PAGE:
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One student has been killed and the gunman is also dead at Reynolds High School near Portland, Ore., police said Tuesday morning.
At a televised news conference, Troutdale Police Chief Scott Anderson told reporters the violent situation, which began at 8 a.m., was contained and over.
The chief said one student was fatally shot in the campus attack. No names were given.
Students, who had been locked in place at the school, were evacuated from the high school and were being reunited with their parents in a nearby supermarket parking lot.
Police and emergency personnel responded Tuesday to reports of a shooting at the school, about 16 miles east of Portland.
The reports of shots fired came in about 8 a.m. at the school, officials said.
A student witness reported at least one injury, but police did not release details and did not comment on injuries.
“Every officer we have is out on that call,” a spokeswoman for the Troutdale Police Department told the Los Angeles Times.
In addition to those officers, officials from as many as 13 surrounding communities responded, Troutdale Mayor Doug Daust told MSNBC.
The Clark County, Wash., Sheriff’s Department was among those responding, an official told the Los Angeles Times.
Televised images from the scene showed parents anxiously waiting outside the grades 9 through 12 school. It is finals week at the school, the mayor said.
Social media have been on fire over the incident with one student tweeting the school is in lockdown and a number of police cars have rolled up. A second student has tweeted she heard gunfire. A third reported a police officer racing toward the school's gymnasium.
Jacob Saldaña, 16, a junior, told The Times he saw a teacher who had apparently been shot and “skimmed” in the hip, but who was not seriously wounded.
Another day, another fatal school shooting. Ho hum. As long as our vital Second Amendment gun rights are safe, who cares? Right?
Saldaña said he was walking in the school as classes were about to start when a school secretary pulled him into the front office and said there was a lockdown. He thought it was just another drill, but the secretary hurried him into a back room away from windows.
“When I got into the room and I saw one of the teachers had a wound, I knew this was not a joke, it was real,” Saldaña said, adding, “He was definitely bleeding … [But] he was really strong for somebody who had a wound, he was kind of walking it off.”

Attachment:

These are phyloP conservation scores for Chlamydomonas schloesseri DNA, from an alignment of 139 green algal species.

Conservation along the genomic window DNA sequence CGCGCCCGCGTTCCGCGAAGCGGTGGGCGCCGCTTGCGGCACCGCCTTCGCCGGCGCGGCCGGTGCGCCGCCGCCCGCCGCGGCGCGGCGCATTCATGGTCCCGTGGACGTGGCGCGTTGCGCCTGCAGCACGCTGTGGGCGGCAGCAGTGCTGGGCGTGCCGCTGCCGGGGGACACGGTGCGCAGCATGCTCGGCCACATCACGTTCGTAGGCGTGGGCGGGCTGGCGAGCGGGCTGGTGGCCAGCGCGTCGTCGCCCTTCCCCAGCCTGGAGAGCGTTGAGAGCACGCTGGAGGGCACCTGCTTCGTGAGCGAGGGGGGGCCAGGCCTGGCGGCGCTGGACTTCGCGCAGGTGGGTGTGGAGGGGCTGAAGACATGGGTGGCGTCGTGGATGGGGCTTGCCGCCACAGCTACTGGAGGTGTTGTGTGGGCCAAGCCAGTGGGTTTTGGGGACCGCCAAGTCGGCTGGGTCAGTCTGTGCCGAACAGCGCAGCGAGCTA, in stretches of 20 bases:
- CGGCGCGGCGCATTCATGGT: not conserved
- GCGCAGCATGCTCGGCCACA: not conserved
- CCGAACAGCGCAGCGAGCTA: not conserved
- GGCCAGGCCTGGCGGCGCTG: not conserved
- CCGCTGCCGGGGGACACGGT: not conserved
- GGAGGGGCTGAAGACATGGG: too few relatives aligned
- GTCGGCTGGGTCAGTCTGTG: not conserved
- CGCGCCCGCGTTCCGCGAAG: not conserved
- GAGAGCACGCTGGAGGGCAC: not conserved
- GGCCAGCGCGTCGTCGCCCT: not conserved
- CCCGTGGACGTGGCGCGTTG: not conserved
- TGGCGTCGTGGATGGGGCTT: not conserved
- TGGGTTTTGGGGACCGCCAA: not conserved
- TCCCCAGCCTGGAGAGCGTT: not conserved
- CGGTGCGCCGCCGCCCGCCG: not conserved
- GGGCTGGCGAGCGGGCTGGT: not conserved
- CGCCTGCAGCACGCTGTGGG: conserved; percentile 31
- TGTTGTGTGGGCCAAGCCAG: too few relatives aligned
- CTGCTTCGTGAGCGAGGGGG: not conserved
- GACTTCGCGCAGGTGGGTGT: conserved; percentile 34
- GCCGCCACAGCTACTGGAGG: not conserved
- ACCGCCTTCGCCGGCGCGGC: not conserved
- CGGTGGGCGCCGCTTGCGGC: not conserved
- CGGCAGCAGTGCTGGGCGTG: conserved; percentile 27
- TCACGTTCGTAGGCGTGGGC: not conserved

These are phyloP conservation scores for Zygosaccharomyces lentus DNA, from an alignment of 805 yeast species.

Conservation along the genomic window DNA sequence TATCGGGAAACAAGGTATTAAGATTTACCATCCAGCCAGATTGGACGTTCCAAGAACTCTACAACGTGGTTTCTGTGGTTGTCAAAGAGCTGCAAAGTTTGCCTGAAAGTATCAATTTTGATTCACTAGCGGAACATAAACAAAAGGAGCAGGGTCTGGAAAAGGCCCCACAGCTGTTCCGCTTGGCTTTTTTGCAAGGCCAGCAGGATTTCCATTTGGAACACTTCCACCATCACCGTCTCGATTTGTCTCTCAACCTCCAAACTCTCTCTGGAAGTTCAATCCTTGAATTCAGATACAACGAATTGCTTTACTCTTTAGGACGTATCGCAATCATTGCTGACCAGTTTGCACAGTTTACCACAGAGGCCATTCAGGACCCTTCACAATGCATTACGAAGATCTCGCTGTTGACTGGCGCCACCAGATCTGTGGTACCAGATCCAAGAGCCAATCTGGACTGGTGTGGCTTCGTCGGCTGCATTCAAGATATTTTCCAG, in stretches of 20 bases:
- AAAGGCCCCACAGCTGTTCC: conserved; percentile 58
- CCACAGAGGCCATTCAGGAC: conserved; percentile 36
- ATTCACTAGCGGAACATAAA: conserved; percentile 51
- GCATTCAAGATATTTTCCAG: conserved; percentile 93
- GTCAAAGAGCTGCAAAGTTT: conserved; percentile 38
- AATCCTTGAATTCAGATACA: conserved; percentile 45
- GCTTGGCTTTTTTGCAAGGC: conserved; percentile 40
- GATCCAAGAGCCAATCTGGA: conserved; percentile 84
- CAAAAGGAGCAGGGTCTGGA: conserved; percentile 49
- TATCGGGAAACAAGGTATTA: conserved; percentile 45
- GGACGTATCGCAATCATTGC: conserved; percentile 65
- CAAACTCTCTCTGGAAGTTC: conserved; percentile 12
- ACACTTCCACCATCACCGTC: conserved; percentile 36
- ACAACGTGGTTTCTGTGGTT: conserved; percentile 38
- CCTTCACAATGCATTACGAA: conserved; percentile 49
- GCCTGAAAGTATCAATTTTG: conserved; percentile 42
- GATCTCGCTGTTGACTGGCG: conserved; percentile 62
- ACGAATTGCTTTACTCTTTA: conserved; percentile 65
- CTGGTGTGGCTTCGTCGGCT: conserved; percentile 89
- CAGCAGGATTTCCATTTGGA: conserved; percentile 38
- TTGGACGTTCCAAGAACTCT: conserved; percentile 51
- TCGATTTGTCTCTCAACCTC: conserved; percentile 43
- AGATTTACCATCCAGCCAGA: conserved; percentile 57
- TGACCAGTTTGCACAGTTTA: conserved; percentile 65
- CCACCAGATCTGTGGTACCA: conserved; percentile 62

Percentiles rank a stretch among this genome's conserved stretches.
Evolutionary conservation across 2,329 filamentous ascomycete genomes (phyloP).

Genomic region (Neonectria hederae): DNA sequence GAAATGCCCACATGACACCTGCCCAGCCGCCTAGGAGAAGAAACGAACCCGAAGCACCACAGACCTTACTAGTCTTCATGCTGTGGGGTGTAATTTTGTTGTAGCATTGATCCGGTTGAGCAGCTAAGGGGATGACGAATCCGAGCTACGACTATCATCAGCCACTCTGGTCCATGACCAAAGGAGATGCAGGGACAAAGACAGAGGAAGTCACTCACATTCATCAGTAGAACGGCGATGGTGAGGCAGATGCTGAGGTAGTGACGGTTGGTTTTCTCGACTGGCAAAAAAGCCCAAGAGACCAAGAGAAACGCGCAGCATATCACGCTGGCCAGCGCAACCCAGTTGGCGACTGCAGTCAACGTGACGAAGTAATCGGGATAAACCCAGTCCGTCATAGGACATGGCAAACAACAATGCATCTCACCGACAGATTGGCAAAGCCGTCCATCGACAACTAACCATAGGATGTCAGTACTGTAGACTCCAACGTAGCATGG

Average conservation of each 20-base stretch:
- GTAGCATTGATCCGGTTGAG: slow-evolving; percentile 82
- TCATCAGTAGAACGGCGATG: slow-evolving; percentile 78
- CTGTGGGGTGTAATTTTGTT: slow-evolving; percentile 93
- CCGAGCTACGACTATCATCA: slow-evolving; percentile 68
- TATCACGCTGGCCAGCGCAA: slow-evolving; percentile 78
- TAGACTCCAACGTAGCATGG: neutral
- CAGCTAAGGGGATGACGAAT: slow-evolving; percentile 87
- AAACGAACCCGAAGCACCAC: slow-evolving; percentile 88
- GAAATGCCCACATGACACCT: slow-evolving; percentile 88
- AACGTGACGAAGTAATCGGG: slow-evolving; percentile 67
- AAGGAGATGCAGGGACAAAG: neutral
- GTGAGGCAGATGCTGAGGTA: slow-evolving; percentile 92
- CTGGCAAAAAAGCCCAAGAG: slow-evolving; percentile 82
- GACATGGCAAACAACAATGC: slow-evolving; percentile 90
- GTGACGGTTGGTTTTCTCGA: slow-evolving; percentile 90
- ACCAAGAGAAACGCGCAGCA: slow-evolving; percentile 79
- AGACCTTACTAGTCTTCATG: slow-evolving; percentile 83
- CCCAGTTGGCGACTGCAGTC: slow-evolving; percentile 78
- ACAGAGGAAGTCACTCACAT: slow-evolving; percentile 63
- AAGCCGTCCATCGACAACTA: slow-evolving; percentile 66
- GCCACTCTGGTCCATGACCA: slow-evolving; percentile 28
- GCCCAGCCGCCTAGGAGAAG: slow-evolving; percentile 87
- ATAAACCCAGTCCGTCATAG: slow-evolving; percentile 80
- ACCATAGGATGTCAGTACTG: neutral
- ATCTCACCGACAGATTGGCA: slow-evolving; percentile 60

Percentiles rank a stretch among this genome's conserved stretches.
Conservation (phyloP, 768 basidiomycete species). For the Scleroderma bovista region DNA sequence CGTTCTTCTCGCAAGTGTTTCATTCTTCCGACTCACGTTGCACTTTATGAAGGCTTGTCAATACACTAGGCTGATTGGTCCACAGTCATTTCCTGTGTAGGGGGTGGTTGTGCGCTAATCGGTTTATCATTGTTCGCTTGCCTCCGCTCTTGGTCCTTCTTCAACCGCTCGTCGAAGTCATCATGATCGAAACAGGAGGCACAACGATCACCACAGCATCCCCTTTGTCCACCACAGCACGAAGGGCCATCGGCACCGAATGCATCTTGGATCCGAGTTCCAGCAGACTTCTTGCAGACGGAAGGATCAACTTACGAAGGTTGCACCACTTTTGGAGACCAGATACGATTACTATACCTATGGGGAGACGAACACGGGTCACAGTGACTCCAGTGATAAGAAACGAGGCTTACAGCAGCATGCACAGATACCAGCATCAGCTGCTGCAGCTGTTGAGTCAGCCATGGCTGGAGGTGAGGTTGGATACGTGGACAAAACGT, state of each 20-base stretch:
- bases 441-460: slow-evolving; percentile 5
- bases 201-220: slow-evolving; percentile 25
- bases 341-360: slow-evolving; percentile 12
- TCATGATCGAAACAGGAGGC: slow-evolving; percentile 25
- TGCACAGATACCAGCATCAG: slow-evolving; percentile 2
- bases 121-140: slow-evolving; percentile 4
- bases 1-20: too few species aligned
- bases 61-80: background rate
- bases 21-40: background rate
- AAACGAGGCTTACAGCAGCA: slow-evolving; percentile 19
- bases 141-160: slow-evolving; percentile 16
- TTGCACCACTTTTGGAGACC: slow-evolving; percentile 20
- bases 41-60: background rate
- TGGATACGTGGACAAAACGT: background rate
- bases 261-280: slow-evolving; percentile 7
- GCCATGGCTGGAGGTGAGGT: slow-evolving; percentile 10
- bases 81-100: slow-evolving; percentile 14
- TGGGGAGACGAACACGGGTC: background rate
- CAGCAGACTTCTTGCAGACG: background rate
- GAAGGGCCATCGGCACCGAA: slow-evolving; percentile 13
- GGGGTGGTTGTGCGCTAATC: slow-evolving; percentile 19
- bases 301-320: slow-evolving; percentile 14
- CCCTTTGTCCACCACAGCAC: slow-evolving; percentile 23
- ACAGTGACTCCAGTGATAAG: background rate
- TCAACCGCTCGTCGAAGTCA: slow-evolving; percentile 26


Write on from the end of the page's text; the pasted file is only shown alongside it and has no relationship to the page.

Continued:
Eventually a police officer came to the front doors of the school and administrators unlocked the door after the officer slipped a card under the door.
They led Saldaña and the others out. As Saldaña ran out of the school, he said he ran past “dozens” of cop cars.
“There is literally cop cars here from every surrounding city,” Saldaña said. “We ran through the cops, then we got to the church across the street, and we were patted down.”
Saldaña added, “It is still surreal right now,” as he was surrounded by hundreds of students at the church, unclear about what happened and what happens next.
Another student, Hannah Amerson, 17, a junior, said she was on her way to school “when I saw at least six or seven cop cars head up the road. I got a really bad feeling so I asked my friends if everything was OK and they said they heard gunshots.”
One of those friends said he had heard about seven gunshots, she said.
“So I turned the other way and went to a friend’s house,” Amerson said. “While walking to my friend’s house, I saw more and more and more cop cars. More than I had ever seen in our town at one time.
“Now I'm safe at home watching the news and talking to whoever I can to make sure I know what's going on."
Savannah Bottenfield, 16, a junior, said she was in the arts building in the bathroom when a girl came in and said they were on lockdown. A teacher came in and they barricaded their door with a trash can because the bathroom door didn’t have a lock.
“We had to be quiet, and the doors to the arts building and the bathroom were unlocked, so I felt really scared and very unsafe because I knew there would be nothing we could do if someone walked in the building,” Bottenfield wrote in an email to the Los Angeles Times. “I sat there for over an hour and a half listening to sirens nonstop in fear because we didn't know what was going on or if our friends were safe.”
Bottenfield added: “Never in a million years would I think this would happen at Reynolds. You never think something tragic and terrifying like this will happen to you until it does.”